Imam responded that if the cameras could be brought to his residence he would comply with the request. The result was the Lectures on Surah al-Fatihah, a stunning mystical interpretation of the opening verses of the Qur’an, in which one of the dominant themes was the claim that the whole world is a name of God.

In these lectures Imam also contends that the philosophers of Islam, the mystics and the poets have used different terminologies to express the same insights, and he urges his viewers not to reject what is taught by members of these groups until they understand what is being expressed, even if
the language used raises suspicions of heterodoxy. Thus, Imam’s preaching in this area was very much a plea for tolerance.

Imam Khomeini’s emphasis on tolerance was not limited to mysticism and poetry. Imam Khomeini’s teacher in Islamic jurisprudence, Shaykh Ha’eri, was succeeded in Qum by Ayatullah Burujerdi, who came to be recognized as the supreme authority on the subject. After the death of Ayatullah Burujerdi, in 1961, Imam Khomeini came to be recognized as one of several supreme experts in Islamic jurisprudence, a marja‘-e taqlid.

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In this role, Imam Khomeini issued a number of decrees which were looked upon with suspicion by more conservative clerics.

Many of the religious scholars in both Sunni and Shi‘ite legal schools have ruled that music and chess are forbidden activities. Imam Khomeini ruled that some forms of music are permissible and that playing chess is not contrary to Islamic law. As a result, interest in traditional Iranian music has thrived since the Revolution.

Imam Khomeini has also encouraged women to play an expanded role in society, to the chagrin of more conservative interpreters of Islamic law.

The revolutionary Islamic movement led by Imam Khomeini may even be viewed as the exoteric dimension of the impetus to reveal Islamic mysticism to the public. The Islamic revolution was a means to bring Islam into public life, from which it was being marginalized during the reign of the Shah. The process of making Islam central to public life was also resisted by conservative religious groups, who saw in this movement a departure from tradition.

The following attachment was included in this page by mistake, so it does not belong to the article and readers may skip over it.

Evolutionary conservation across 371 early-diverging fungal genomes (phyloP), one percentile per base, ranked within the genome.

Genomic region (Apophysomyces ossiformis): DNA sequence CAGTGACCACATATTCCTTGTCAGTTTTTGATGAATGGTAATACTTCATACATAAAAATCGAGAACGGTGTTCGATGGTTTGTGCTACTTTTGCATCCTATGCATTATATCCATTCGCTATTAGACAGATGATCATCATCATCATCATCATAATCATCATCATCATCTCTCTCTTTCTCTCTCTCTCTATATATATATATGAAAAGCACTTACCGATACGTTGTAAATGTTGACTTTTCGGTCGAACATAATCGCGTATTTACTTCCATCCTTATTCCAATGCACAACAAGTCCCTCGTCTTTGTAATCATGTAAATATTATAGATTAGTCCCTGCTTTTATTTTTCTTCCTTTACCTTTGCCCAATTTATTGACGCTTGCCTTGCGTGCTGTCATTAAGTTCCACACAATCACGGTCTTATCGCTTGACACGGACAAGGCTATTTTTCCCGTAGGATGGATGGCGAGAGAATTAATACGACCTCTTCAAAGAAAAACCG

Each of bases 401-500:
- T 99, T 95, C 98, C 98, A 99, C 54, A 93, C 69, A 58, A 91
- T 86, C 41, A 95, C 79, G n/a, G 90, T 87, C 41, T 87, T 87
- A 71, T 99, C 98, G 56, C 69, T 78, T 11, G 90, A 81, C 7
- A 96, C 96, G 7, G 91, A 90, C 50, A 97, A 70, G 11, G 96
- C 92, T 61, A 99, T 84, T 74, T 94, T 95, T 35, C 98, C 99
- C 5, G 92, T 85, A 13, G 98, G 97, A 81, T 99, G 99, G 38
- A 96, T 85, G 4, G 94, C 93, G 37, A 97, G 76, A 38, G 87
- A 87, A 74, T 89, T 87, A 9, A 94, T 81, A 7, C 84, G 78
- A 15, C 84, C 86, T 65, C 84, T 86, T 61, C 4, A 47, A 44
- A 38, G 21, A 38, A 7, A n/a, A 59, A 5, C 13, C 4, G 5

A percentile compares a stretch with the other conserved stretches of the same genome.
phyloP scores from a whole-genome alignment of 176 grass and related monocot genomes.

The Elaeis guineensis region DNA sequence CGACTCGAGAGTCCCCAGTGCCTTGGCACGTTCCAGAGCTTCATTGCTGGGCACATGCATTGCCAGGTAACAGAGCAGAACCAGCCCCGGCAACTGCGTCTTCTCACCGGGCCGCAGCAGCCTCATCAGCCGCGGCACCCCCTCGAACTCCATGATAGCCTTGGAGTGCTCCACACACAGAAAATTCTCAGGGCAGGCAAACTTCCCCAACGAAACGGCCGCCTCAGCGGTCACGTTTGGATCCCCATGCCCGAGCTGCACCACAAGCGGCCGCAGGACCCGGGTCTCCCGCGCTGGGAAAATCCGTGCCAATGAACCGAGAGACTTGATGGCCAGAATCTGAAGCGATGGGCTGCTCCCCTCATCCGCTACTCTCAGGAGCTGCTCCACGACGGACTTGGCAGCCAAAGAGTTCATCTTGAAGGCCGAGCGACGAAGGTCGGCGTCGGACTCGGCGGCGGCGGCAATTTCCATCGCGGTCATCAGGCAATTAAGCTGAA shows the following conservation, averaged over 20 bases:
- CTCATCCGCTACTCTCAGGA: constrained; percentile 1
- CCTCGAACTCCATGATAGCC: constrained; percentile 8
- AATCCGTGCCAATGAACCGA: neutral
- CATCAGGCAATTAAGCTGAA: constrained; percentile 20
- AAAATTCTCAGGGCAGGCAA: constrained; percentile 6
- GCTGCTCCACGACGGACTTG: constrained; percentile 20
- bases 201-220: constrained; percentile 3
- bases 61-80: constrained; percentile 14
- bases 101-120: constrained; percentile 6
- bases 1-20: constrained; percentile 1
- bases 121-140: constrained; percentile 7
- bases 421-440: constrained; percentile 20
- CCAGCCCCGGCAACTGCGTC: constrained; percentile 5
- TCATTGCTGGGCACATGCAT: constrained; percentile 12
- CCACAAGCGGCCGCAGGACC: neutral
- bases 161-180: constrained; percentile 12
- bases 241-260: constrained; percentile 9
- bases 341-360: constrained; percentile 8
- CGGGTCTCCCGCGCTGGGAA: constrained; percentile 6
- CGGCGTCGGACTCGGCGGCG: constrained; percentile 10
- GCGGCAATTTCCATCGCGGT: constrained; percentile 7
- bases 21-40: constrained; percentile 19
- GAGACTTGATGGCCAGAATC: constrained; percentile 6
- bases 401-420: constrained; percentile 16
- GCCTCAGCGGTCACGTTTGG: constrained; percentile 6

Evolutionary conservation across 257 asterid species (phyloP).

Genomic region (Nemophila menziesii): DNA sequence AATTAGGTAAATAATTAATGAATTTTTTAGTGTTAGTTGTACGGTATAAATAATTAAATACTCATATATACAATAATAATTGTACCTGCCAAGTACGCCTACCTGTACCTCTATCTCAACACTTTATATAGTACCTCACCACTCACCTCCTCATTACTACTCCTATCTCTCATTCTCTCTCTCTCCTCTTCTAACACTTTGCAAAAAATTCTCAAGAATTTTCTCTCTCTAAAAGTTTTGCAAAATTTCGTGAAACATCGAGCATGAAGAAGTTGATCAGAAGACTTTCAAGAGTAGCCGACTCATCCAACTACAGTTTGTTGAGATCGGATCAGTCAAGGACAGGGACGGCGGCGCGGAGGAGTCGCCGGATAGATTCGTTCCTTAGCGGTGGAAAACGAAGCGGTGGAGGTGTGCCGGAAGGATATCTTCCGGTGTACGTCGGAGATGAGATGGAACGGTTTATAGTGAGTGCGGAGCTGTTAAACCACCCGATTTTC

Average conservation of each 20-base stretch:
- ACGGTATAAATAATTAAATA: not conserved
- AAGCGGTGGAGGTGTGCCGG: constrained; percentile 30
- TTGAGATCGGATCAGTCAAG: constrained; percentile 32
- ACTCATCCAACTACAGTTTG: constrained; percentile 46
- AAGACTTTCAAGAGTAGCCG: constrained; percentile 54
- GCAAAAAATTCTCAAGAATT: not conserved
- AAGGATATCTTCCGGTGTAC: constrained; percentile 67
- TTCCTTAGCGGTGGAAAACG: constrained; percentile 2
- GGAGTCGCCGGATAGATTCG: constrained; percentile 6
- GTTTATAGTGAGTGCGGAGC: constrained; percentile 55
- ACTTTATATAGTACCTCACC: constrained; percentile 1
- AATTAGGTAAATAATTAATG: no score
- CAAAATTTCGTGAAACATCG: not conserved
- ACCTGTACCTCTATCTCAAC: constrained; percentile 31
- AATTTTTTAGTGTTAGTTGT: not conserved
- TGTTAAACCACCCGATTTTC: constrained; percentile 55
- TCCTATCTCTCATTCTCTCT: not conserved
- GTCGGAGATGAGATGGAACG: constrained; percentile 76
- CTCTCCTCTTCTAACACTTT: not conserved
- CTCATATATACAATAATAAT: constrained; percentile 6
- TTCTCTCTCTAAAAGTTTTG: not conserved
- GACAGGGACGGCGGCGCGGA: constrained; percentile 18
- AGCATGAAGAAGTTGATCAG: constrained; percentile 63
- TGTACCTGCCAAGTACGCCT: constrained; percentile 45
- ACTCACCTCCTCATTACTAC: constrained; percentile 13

Imam Khomeini argued that the guardian jurist of Islamic law had the authority to modify the traditional understanding of the law in order to protect the Islamic order. Conservatives would argue that any break from tradition could only bring deviation from Islamic order.

The kind of judgment required by Imam Khomeini’s vision of Islamic government is one which goes beyond what is provided for in traditional discussions of Islamic jurisprudence. It is a kind of wisdom, however, which can be expected of the ‘perfect man’, the insan kamil, the goal of personal development in the mystic tradition.

An example of the way in which his political awareness demanded a tolerance not found among more conservative clerics may be found in his attitudes toward Sunni Islam. In traditional Shi‘ite circles it would not be considered permissible for a Shi‘ite to stand behind a Sunni prayer leader. Imam Khomeini ruled that such prayer was valid, and even himself publicly participated in ritual prayer behind a Sunni cleric.

Thus, the flexibility and tolerance which characterized Imam Khomeini’s thought do not stem from the libertarian element in Islamic thought, but from a commitment to a movement from the esoteric to exoteric dimensions of Islamic life, a movement which demanded the implementation of Islamic law as well as the propagation of mystical ideas.